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    1. Thanks Damo. The colour is a treat but I can't wait until the summer is here again!

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  4. I do so love willow and dogwood in the winter. I have three tiny cornus to plant up for my own mini grove as soon as the ground dries out a little and I can actually dig it. Funnily enough, I also inherited a witch hazel and willows, and have a chaenomeles also awaiting planting! Spooky... Capel Manor seems like a rather wonderful place to be spending time, with the right clothing, anyway...

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    1. It is indeed Janet! The weekly plant identification walks always reveal another hidden gem in the gardens and, of course, it changes all the time! SO interesting to see the gardens changing through the seasons. I think your plants will look fabulous in your garden and the cornus will certainly brighten up the borders in years to come!

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  5. nice to see some pictures with a good splash of colour Caro, that pond looks frozen hope the children enjoyed the day, all the best David

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    1. Thanks David! Now that I've started to look for winter colour, I see it everywhere! Makes you realise you don't have to settle for green and brown through the winter!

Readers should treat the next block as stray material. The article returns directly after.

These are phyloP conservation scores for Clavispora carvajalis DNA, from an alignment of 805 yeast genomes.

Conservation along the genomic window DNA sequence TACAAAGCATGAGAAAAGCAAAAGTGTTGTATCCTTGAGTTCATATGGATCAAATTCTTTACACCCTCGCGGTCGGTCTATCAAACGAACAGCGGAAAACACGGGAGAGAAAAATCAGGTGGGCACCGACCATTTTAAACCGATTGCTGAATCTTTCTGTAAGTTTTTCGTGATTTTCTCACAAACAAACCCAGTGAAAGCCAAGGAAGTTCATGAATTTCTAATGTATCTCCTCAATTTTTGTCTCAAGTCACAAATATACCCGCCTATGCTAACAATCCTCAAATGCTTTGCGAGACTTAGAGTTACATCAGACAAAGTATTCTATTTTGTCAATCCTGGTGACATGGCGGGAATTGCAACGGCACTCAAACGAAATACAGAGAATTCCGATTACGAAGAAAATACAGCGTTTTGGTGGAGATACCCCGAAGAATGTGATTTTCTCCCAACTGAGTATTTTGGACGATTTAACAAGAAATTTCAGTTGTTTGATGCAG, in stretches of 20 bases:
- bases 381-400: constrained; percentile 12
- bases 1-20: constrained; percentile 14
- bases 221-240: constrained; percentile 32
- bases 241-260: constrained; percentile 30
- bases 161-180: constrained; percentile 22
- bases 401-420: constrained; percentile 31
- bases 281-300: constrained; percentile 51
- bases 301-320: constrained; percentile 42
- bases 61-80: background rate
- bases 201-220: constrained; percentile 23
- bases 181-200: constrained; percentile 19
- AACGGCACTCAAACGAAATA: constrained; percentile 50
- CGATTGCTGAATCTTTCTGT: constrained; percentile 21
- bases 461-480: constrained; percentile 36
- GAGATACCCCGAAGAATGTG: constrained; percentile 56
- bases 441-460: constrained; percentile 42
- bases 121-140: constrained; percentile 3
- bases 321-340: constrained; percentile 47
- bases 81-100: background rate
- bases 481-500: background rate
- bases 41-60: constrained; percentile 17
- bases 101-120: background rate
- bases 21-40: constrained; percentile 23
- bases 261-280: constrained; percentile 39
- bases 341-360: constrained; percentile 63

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  6. Such a lot of winter colour there, what a super place to study, full of inspiration.

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    1. Absolutely, Pauline! I feel it's a real privilege to study at Capel, such beautiful grounds with plenty going on all around us. My college day is one that I always look forward to.

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  7. I like the pictures. It really is surprising what delights can be found at this even at this time of year in weather like this. xx

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    1. Thank you Flighty. I've since been to the Botanic Gardens in Cambridge, specifically to look at the Winter Garden planting and realised that it's possible to have a riot of colour in the garden, right through the winter, if you plan correctly. It's all put my head in a whirl!

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  8. Hadn't realised until I saw your photos how much red and yellow there is this time of year. Lovely post

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    1. .. and that's before the daffodills are out bringing even more colour! The cornus stems are amazing for adding colour to a winter border (although they're pretty dull the rest of the year) and, of course, there's all the "smellies": Daphne, Viburnam bodnantense, etc - what a shame we can't write a blog with scratch and sniff!! Thanks Lynda for commenting - nice to hear from you!